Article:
November is national diabetes month, but that’s not why I am writing this article! There is a wave of illness that is approaching the shore of this country like a tsunami. Diabetes mellitus represents a group of health conditions all associated with an abnormally high blood sugar. The sugar that comes from food in our bloodstream, called glucose, nourishes all of the cells in our bodies. Diabetes prevents the body from transferring sugar from our blood stream into our cells. The cells in a diabetic not treated properly lacks vital energy they need. Blood vessels in the body are damaged by the abnormal metabolism of the sugar trapped in the blood. Diabetes is not a new condition. However, it’s impact on our society is increasing at an alarming rate, jeopardizing both the physical and financial health of our country, along with the world.
Currently there are 300 million people who live in the United States. More than 30 million are considered to have diabetes. That’s concerning, but what is even more concerning is the number of people who are prediabetic is now at 84 million people. Thus, those who are diabetic or prediabetic represent over a third of the adult population and over 50% are over age 65. Ninety percent of those with prediabetes don’t know they have it. 5% – 10% of pre diabetics become diabetic. Within the next two years the number of people with diabetes is expected to rise to 43 million. The number with prediabetes is expected to rise to 108 million by 2030.
Diabetes can lead to serious complications that include blindness, loss of kidney function, neuropathy, early death from heart attack or stroke, as well as loss of limbs. These are clearly horrible complications that no one wants. I am writing this article because diabetes represents the leading cause of blindness in working age adults. The complications from this condition are almost completely preventable with good health habits and proper care. I will discuss more about this later in this article.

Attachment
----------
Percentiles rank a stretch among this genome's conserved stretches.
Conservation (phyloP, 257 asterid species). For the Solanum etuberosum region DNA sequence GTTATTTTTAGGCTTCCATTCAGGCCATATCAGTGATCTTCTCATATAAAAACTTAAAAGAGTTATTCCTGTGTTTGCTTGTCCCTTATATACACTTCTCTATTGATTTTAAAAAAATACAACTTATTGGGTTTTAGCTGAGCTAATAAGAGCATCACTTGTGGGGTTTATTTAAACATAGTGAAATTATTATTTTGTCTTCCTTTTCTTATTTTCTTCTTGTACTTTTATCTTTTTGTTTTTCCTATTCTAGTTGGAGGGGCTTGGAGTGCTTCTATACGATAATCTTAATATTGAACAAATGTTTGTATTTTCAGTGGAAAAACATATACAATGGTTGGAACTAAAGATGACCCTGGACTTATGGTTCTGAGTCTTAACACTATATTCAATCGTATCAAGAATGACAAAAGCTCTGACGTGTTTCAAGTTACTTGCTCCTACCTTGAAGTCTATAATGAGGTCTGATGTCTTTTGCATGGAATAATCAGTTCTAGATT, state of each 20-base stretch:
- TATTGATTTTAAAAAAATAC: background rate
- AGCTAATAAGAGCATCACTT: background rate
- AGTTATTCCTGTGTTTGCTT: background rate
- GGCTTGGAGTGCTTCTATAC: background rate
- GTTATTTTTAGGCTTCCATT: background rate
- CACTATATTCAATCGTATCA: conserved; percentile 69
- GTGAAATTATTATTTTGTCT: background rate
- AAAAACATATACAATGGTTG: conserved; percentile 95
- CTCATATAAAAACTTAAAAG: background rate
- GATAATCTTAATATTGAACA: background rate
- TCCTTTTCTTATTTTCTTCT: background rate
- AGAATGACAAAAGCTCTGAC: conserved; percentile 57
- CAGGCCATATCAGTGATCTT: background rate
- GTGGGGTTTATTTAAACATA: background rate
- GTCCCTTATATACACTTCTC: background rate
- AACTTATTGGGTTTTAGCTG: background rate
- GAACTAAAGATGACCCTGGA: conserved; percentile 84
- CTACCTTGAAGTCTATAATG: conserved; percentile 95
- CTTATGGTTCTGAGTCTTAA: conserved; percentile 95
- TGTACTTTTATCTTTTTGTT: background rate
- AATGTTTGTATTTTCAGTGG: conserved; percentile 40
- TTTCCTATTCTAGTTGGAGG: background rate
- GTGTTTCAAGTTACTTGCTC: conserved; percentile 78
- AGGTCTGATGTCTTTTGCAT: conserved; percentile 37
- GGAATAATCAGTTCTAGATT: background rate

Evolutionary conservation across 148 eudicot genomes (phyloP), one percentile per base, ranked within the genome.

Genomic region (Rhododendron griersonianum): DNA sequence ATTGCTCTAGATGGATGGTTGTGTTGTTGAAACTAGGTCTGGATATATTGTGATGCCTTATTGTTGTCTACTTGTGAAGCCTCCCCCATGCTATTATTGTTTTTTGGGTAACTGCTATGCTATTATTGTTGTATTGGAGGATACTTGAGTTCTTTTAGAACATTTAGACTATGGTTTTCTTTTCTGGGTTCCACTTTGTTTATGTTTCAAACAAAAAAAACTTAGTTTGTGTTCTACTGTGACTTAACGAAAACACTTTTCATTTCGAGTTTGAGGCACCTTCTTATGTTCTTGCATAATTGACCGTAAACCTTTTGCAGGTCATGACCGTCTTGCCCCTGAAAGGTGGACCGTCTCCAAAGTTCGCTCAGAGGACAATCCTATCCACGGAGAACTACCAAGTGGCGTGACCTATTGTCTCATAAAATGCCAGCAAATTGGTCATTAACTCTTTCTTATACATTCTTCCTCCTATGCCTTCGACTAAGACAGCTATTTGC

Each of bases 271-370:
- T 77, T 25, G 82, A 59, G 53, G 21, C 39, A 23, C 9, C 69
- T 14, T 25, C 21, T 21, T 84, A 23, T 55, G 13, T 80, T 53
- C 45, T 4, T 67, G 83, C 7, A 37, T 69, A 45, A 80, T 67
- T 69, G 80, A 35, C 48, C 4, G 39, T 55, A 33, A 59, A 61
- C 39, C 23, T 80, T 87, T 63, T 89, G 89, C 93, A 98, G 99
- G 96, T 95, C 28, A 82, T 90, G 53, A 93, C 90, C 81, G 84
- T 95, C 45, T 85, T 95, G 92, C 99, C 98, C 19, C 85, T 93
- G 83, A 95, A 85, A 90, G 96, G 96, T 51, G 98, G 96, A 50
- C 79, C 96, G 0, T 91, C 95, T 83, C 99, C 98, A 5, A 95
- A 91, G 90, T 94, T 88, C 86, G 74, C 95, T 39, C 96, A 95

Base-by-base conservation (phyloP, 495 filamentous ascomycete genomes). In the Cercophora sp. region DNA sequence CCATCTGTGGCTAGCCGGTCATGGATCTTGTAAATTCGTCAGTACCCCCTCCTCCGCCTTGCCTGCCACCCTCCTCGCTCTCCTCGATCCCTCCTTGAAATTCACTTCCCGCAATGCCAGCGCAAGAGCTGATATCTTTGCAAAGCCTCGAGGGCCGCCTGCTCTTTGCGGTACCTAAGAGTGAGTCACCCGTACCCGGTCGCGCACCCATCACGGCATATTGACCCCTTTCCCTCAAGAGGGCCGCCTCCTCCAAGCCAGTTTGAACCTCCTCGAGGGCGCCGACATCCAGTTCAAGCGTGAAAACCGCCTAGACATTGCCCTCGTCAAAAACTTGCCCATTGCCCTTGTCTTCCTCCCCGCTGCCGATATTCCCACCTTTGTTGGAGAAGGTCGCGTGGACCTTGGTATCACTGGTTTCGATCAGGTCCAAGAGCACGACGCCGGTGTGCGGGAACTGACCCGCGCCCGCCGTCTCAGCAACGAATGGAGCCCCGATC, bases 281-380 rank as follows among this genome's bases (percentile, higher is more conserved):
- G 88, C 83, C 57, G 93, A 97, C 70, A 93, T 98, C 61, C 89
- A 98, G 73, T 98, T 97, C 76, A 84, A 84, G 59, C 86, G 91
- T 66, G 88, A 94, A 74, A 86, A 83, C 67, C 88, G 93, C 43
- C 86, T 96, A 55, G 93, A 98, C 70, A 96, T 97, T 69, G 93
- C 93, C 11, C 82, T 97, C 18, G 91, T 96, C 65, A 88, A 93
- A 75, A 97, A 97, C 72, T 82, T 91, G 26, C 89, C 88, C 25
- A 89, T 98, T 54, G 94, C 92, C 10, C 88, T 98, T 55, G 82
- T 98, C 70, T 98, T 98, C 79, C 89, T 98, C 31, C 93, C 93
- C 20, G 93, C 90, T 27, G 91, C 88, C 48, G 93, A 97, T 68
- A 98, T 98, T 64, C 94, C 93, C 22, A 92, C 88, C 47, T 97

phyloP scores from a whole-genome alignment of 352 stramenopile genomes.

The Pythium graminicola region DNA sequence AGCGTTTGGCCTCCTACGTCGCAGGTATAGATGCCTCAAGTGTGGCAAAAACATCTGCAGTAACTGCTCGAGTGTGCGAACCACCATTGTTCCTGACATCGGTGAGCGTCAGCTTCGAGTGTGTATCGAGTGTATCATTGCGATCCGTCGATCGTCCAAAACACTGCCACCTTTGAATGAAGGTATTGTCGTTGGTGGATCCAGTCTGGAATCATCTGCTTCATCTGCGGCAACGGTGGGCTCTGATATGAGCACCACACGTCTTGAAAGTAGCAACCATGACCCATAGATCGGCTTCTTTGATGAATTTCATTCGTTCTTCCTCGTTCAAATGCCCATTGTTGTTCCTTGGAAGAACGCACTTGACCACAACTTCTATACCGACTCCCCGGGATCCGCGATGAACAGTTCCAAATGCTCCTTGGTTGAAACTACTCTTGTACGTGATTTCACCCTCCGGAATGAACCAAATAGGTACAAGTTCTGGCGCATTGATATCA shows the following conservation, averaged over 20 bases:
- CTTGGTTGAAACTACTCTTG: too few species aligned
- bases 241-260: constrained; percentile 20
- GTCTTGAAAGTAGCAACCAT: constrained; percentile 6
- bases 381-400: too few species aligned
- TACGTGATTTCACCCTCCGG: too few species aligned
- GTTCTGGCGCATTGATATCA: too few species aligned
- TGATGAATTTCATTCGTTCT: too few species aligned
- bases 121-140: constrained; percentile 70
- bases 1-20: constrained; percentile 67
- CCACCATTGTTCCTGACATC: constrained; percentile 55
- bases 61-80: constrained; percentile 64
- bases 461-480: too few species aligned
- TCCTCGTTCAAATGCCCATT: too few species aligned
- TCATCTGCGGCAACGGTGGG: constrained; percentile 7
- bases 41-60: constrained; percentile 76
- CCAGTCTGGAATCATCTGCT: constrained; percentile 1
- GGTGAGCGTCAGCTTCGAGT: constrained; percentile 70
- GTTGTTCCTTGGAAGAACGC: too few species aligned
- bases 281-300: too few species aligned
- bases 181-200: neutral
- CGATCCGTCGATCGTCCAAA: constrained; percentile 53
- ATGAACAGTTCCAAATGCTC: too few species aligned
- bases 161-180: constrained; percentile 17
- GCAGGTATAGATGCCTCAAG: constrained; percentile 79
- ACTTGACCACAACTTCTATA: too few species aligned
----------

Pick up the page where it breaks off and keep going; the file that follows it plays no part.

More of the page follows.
The economic impact of diabetes on our nation is also a major concern. In 2017, 327 billion dollars were spent on the treatment of diabetes. In general health care, costs for diabetic patients are 2.3 times greater than the general population. The number of diabetics is projected to triple by 2060. These economic numbers are spiraling out of control in a way that our society cannot sustain them.
Here is the good news, these problems are largely preventable with proper care. The rising rates of diabetes are directly related to lifestyle changes that have occurred in our nation and the world over the last 50 years. The increased consumption of processed carbohydrates in the form of refined flour (found in baked goods like bread and pizza), sugar (found in desserts and soft drinks) as well as fruit juice place a burden on your pancreas to produce enough insulin. Insulin is the magic molecule that brings sugar from your blood stream into your body’s cells for use. These foods that are heavily refined also lack other important nutrients that our body needs to stay healthy. The results of this type of eating and the lack of enough exercise is weight gain and insulin resistance. Insulin resistance refers to the fact that even though your body is producing insulin it loses its effectiveness at bringing energy to your cells.
We are going to be taking a stand in our office to combat this epidemic. We are adding testing and education to our office to help identify those at risk of the complications of diabetes. We are forming a team of health care providers to ensure our patients are not falling into trouble with their eyes and their general health from this condition. Over the next few months we will be adding equipment that will detect the complications from diabetes at its earliest stage while working with you and other health care providers to steer you out of troubled waters. We know about 8% of those with prediabetes and about 1/3 of those with diabetes have complications with their eyes. We can only be successful with this effort through education and your acknowledgement that most of us need to make some lifestyle changes that lead to better long term health. Look forward to our future announcements on how our office will be part of the the solution to this health epidemic and economic crisis.